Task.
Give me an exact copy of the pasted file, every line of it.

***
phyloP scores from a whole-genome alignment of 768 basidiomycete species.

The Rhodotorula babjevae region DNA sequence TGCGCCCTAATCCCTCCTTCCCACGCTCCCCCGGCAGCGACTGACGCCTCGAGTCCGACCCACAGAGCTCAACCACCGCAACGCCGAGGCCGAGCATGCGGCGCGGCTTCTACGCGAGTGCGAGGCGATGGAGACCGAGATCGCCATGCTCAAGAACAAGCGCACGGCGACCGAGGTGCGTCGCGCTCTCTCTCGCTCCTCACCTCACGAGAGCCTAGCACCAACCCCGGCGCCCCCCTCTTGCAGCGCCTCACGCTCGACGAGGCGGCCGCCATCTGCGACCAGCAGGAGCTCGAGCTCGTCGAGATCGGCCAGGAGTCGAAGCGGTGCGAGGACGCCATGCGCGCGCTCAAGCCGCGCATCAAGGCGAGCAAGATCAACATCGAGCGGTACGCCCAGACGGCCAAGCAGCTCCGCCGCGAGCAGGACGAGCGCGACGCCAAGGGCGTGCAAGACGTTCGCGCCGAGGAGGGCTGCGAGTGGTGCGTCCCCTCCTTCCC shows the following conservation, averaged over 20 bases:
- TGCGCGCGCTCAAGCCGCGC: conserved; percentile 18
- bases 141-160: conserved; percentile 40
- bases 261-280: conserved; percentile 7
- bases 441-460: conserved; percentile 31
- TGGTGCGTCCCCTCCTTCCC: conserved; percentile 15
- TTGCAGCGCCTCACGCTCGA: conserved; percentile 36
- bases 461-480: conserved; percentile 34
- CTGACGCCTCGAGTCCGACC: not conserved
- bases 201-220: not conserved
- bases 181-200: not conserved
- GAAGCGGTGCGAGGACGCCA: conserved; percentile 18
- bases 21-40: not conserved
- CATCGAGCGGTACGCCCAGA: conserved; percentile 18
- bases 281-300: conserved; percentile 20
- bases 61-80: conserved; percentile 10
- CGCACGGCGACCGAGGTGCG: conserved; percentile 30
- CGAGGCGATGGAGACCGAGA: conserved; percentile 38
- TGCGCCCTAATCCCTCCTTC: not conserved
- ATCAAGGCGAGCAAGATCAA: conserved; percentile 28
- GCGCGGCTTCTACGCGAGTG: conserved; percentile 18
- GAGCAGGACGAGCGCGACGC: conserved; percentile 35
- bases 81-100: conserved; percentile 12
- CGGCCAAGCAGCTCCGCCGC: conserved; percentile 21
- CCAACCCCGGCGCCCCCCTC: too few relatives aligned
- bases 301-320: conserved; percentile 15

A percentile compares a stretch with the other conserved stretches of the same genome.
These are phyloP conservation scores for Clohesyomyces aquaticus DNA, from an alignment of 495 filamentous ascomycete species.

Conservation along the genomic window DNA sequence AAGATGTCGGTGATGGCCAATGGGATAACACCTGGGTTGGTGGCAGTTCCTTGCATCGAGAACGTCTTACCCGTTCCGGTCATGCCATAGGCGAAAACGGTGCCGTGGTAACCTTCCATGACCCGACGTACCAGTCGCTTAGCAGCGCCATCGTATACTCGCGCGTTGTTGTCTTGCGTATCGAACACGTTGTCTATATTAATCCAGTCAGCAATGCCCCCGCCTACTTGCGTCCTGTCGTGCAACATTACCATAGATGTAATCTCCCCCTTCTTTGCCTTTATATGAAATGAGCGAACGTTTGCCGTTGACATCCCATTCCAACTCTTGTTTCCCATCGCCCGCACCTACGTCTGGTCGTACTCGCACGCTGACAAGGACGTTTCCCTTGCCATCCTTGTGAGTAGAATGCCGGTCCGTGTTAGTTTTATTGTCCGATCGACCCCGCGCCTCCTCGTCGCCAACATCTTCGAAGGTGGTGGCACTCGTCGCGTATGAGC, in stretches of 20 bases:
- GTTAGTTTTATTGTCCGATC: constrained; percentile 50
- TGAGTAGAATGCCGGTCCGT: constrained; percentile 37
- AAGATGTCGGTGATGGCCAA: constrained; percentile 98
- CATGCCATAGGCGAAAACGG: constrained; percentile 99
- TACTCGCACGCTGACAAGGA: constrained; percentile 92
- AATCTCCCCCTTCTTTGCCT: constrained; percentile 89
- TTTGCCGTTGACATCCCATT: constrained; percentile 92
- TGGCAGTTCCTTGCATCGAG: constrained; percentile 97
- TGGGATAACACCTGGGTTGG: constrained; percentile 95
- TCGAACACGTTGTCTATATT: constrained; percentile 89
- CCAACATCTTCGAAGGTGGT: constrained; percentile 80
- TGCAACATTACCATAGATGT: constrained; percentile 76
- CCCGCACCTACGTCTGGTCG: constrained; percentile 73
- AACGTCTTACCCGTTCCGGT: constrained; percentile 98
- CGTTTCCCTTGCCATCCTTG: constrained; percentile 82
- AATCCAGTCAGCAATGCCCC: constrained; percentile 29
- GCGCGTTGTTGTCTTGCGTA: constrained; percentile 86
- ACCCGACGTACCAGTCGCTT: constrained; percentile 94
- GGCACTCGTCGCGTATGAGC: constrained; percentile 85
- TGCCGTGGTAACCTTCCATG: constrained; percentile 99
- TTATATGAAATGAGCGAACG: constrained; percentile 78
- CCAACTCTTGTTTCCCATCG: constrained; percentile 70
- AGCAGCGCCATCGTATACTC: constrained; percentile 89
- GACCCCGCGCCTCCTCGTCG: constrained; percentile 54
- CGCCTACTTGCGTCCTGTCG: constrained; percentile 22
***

phyloP scores from a whole-genome alignment of 768 basidiomycete species.

The Rhodotorula babjevae region DNA sequence TGCGCCCTAATCCCTCCTTCCCACGCTCCCCCGGCAGCGACTGACGCCTCGAGTCCGACCCACAGAGCTCAACCACCGCAACGCCGAGGCCGAGCATGCGGCGCGGCTTCTACGCGAGTGCGAGGCGATGGAGACCGAGATCGCCATGCTCAAGAACAAGCGCACGGCGACCGAGGTGCGTCGCGCTCTCTCTCGCTCCTCACCTCACGAGAGCCTAGCACCAACCCCGGCGCCCCCCTCTTGCAGCGCCTCACGCTCGACGAGGCGGCCGCCATCTGCGACCAGCAGGAGCTCGAGCTCGTCGAGATCGGCCAGGAGTCGAAGCGGTGCGAGGACGCCATGCGCGCGCTCAAGCCGCGCATCAAGGCGAGCAAGATCAACATCGAGCGGTACGCCCAGACGGCCAAGCAGCTCCGCCGCGAGCAGGACGAGCGCGACGCCAAGGGCGTGCAAGACGTTCGCGCCGAGGAGGGCTGCGAGTGGTGCGTCCCCTCCTTCCC shows the following conservation, averaged over 20 bases:
- TGCGCGCGCTCAAGCCGCGC: conserved; percentile 18
- bases 141-160: conserved; percentile 40
- bases 261-280: conserved; percentile 7
- bases 441-460: conserved; percentile 31
- TGGTGCGTCCCCTCCTTCCC: conserved; percentile 15
- TTGCAGCGCCTCACGCTCGA: conserved; percentile 36
- bases 461-480: conserved; percentile 34
- CTGACGCCTCGAGTCCGACC: not conserved
- bases 201-220: not conserved
- bases 181-200: not conserved
- GAAGCGGTGCGAGGACGCCA: conserved; percentile 18
- bases 21-40: not conserved
- CATCGAGCGGTACGCCCAGA: conserved; percentile 18
- bases 281-300: conserved; percentile 20
- bases 61-80: conserved; percentile 10
- CGCACGGCGACCGAGGTGCG: conserved; percentile 30
- CGAGGCGATGGAGACCGAGA: conserved; percentile 38
- TGCGCCCTAATCCCTCCTTC: not conserved
- ATCAAGGCGAGCAAGATCAA: conserved; percentile 28
- GCGCGGCTTCTACGCGAGTG: conserved; percentile 18
- GAGCAGGACGAGCGCGACGC: conserved; percentile 35
- bases 81-100: conserved; percentile 12
- CGGCCAAGCAGCTCCGCCGC: conserved; percentile 21
- CCAACCCCGGCGCCCCCCTC: too few relatives aligned
- bases 301-320: conserved; percentile 15

A percentile compares a stretch with the other conserved stretches of the same genome.
These are phyloP conservation scores for Clohesyomyces aquaticus DNA, from an alignment of 495 filamentous ascomycete species.

Conservation along the genomic window DNA sequence AAGATGTCGGTGATGGCCAATGGGATAACACCTGGGTTGGTGGCAGTTCCTTGCATCGAGAACGTCTTACCCGTTCCGGTCATGCCATAGGCGAAAACGGTGCCGTGGTAACCTTCCATGACCCGACGTACCAGTCGCTTAGCAGCGCCATCGTATACTCGCGCGTTGTTGTCTTGCGTATCGAACACGTTGTCTATATTAATCCAGTCAGCAATGCCCCCGCCTACTTGCGTCCTGTCGTGCAACATTACCATAGATGTAATCTCCCCCTTCTTTGCCTTTATATGAAATGAGCGAACGTTTGCCGTTGACATCCCATTCCAACTCTTGTTTCCCATCGCCCGCACCTACGTCTGGTCGTACTCGCACGCTGACAAGGACGTTTCCCTTGCCATCCTTGTGAGTAGAATGCCGGTCCGTGTTAGTTTTATTGTCCGATCGACCCCGCGCCTCCTCGTCGCCAACATCTTCGAAGGTGGTGGCACTCGTCGCGTATGAGC, in stretches of 20 bases:
- GTTAGTTTTATTGTCCGATC: constrained; percentile 50
- TGAGTAGAATGCCGGTCCGT: constrained; percentile 37
- AAGATGTCGGTGATGGCCAA: constrained; percentile 98
- CATGCCATAGGCGAAAACGG: constrained; percentile 99
- TACTCGCACGCTGACAAGGA: constrained; percentile 92
- AATCTCCCCCTTCTTTGCCT: constrained; percentile 89
- TTTGCCGTTGACATCCCATT: constrained; percentile 92
- TGGCAGTTCCTTGCATCGAG: constrained; percentile 97
- TGGGATAACACCTGGGTTGG: constrained; percentile 95
- TCGAACACGTTGTCTATATT: constrained; percentile 89
- CCAACATCTTCGAAGGTGGT: constrained; percentile 80
- TGCAACATTACCATAGATGT: constrained; percentile 76
- CCCGCACCTACGTCTGGTCG: constrained; percentile 73
- AACGTCTTACCCGTTCCGGT: constrained; percentile 98
- CGTTTCCCTTGCCATCCTTG: constrained; percentile 82
- AATCCAGTCAGCAATGCCCC: constrained; percentile 29
- GCGCGTTGTTGTCTTGCGTA: constrained; percentile 86
- ACCCGACGTACCAGTCGCTT: constrained; percentile 94
- GGCACTCGTCGCGTATGAGC: constrained; percentile 85
- TGCCGTGGTAACCTTCCATG: constrained; percentile 99
- TTATATGAAATGAGCGAACG: constrained; percentile 78
- CCAACTCTTGTTTCCCATCG: constrained; percentile 70
- AGCAGCGCCATCGTATACTC: constrained; percentile 89
- GACCCCGCGCCTCCTCGTCG: constrained; percentile 54
- CGCCTACTTGCGTCCTGTCG: constrained; percentile 22